First Lines Friday

First Lines Fridays is a weekly feature for book lovers hosted by Wandering Words. What if instead of judging a book by its cover, its author or its prestige, we judged it by its opening lines?

  • Pick a book off your shelf (it could be your current read or on your TBR) and open to the first page
  • Copy the first few lines, but don’t give anything else about the book away just yet – you need to hook the reader first
  • Finally… reveal the book!

Caidyn will be in blue.
Chantel will be in purple.

People often shit themselves when they die.

Their muscles slack and their souls flutter free and everything else just… slips out. For all their audience’s love of death, the playwrights seldom mention it. When our hero breathes his last in his heroine’s arms, they call no attention to the stain leaking across his tights, or how the stink makes her eyes water as she leans in for her farewell kiss.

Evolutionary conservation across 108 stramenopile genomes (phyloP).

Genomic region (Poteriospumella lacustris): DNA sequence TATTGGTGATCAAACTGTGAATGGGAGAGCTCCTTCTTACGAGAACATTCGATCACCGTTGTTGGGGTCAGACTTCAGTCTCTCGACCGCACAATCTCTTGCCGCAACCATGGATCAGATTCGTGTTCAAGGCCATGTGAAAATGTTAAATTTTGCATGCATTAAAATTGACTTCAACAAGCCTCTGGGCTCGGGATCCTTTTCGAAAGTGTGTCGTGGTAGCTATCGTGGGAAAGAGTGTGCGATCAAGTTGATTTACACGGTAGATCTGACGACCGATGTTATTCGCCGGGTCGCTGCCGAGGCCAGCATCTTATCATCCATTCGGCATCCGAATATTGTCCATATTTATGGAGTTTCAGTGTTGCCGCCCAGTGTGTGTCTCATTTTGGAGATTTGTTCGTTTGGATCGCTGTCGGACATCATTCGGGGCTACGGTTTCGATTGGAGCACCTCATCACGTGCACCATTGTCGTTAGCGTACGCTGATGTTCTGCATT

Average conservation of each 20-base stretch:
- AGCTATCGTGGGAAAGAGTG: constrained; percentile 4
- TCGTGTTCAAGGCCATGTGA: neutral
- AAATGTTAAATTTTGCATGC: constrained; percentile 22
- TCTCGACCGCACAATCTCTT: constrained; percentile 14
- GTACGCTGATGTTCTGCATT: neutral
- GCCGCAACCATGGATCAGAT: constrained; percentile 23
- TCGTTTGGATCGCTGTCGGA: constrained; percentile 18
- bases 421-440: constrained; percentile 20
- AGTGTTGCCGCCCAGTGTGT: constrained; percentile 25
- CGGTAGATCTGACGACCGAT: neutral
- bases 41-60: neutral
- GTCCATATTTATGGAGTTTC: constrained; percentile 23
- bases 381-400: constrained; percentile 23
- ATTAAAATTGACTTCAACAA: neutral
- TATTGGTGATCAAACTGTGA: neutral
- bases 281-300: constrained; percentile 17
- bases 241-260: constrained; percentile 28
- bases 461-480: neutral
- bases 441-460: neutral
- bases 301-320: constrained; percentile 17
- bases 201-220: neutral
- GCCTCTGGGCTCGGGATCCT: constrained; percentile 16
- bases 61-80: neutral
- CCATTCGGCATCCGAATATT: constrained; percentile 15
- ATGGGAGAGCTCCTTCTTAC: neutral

This is a book that’s been on my radar for years but haven’t gotten to it. I think that’s going to be a common theme in my life. I’m interested but haven’t decided to take that plunge. Now that I own it, I’m going to get to it sooner. I’m lying. I won’t.

It is….

Nevernight by Jay Kristoff

Nevernight (The Nevernight Chronicle, #1)

1. The cover is gorgeous.
2. That opening bit made me laugh because this is something I think about, too. Why can’t books talk about shitting? We all do it.
3. It kind of reminds me (at least the first little bit) of a YA Mark Lawrence, who is fave so I have to do it. I have to read this. That’s that.

I’m on the toilet at the 9:30 Club, and I’m wondering how mermaids pee.

This isn’t random. There’s a mermaid Barbie attached to the door of the bathroom here. Which is a pretty odd choice for a bathroom mascot. If that’s even a thing. Bathroom mascots.